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BY SAM SPOKONY | After initial silence regarding the crime-plagued Greenhouse nightclub, the Hudson Square business improvement district has decided to act against the interests of one of its own board members by opposing a new liquor license for the 150 Varick St. club.
In an April 29 letter to the State Liquor Authority, the BID (known as the Hudson Square Connection) called on the State Liquor Authority to deny the club’s application to renew its liquor license, which expired on April 30.
“Sadly, Greenhouse has an abysmal record of maintaining a safe, incident-free space and is more known for violent occurrences that mar its reputation,” the letter reads. “Any operation which endangers and severely discomfits our workers, residents and visitors is not acceptable and threatens to compromise all the progress we have made in recent years.”
The letter, signed by Jason Pizer and Ellen Baer, respectively the BID’s chairperson and president, was sent five days after Downtown Express published an article on Greenhouse, featuring a lengthy interview with John Maltz, who is both the nightclub’s landlord and a BID board member.
In that article, Maltz largely dismissed local residents’ and elected officials’ condemnations of Greenhouse, while also defending the club’s new management, which is apparently planning to renovate and rebrand the club after closing it down on April 21 following a spate of brawls and subsequent pressure from police. (No applications for construction permits have yet been filed for the club since the shutdown, according to city records.)
The Hudson Square BID had declined to comment for that article, and at that point had not taken any public action against Maltz’s interests in the Varick St. building.
Also in that article, Maltz claimed that no commercial tenants within Hudson Square had complained to him about Greenhouse. But at least one large business is clearly not happy with the club.
On April 24, one of the district’s most prominent businesses, the Trump Soho hotel, wrote a strongly worded letter to the S.L.A. in which it opposed the club’s application to renew its liquor license.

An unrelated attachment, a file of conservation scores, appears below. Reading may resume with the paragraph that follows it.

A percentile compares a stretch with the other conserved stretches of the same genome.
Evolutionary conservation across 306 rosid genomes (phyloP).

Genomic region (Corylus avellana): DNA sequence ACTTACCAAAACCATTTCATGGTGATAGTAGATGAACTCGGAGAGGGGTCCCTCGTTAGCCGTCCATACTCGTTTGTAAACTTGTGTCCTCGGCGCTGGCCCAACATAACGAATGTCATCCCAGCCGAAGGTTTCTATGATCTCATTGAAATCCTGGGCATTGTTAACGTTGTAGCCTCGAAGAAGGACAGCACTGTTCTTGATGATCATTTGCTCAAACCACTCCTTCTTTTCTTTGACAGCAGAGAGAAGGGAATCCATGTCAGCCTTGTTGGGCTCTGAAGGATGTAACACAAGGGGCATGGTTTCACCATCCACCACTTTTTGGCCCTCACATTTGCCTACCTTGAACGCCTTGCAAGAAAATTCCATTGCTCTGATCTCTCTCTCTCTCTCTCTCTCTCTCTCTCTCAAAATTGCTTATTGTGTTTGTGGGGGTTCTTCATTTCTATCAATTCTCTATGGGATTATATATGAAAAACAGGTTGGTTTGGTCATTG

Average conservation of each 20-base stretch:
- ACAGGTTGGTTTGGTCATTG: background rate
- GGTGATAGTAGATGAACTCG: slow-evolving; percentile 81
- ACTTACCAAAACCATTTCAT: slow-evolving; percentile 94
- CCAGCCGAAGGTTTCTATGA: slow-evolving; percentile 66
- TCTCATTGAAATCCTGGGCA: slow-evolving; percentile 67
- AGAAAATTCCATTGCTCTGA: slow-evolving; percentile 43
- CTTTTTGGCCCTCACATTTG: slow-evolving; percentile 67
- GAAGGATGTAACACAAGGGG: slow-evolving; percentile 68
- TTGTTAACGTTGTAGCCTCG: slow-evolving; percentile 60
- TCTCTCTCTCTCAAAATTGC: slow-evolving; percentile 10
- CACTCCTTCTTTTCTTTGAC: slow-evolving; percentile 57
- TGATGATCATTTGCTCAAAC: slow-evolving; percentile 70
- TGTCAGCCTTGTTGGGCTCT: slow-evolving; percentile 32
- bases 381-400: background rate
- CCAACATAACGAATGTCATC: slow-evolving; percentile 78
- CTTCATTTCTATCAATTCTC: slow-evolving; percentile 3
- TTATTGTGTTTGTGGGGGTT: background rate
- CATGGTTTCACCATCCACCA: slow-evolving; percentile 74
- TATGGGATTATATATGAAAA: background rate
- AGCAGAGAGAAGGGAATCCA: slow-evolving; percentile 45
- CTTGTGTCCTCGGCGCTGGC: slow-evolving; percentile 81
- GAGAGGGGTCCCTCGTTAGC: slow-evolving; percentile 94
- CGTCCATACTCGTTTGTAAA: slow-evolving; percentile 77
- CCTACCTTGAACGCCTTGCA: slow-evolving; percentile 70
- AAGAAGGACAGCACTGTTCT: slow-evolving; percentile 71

“The safety of the community, including guests of Trump Soho, has been jeopardized by violence at the club,” wrote Andreas Oberoi, the hotel’s general manager.
Maltz did not respond to a request for comment for this article.
Meanwhile, contrary to reports in various other media outlets, which stated that Greenhouse never applied to renew its liquor license before the April 30 expiration, the club’s management is still attempting to renew the license.
William Crowley, a spokesperson for the S.L.A., said in a May 5 email that Greenhouse did, in fact, submit a “timely” renewal application before the previous one expired.
However, consideration of that application was initially delayed due to the S.L.A.’s ongoing legal proceedings against the club.
The proceedings came to a close on May 6, when the S.L.A. slapped the club with a $10,000 fine for among other things, “failure to conform to [liquor license] application” and “failure to comply [with] health regulations,” according to S.L.A. documents and an emailed statement from Crowley.
The club had previously received multiple fines from the S.L.A. in recent years. It was also notably shut down for 10 days last year, on the order of a Manhattan Supreme Court Justice, as the result of numerous violent incidents, including a 2012 brawl between famed rappers Chris Brown and Drake at Greenhouse’s sister club, W.i.P., which is located in the same building. The clubs had also been shut down briefly in 2012, immediately following the rappers’ altercation.
Based on Crowley’s comments, it appears that the S.L.A. is now in the process of considering the club’s renewal application. But the S.L.A. did not respond to a request for comment after the $10,0000 penalty was handed down on May 6.
Greenhouse’s management could not be reached for comment.
And at least for now, residents around Greenhouse are apparently rejoicing while the club remains closed.
“People who live here are so much happier now, especially the ones living right next to [Greenhouse] on Vandam St.,” said Richard Blodgett, president of the Charlton St. Block Association, which represents residents who have long railed against the club’s noise, violence and alleged drug dealing outside.
“It’s just so much quieter at night,” he added. “We’re still hoping that they never open up again.”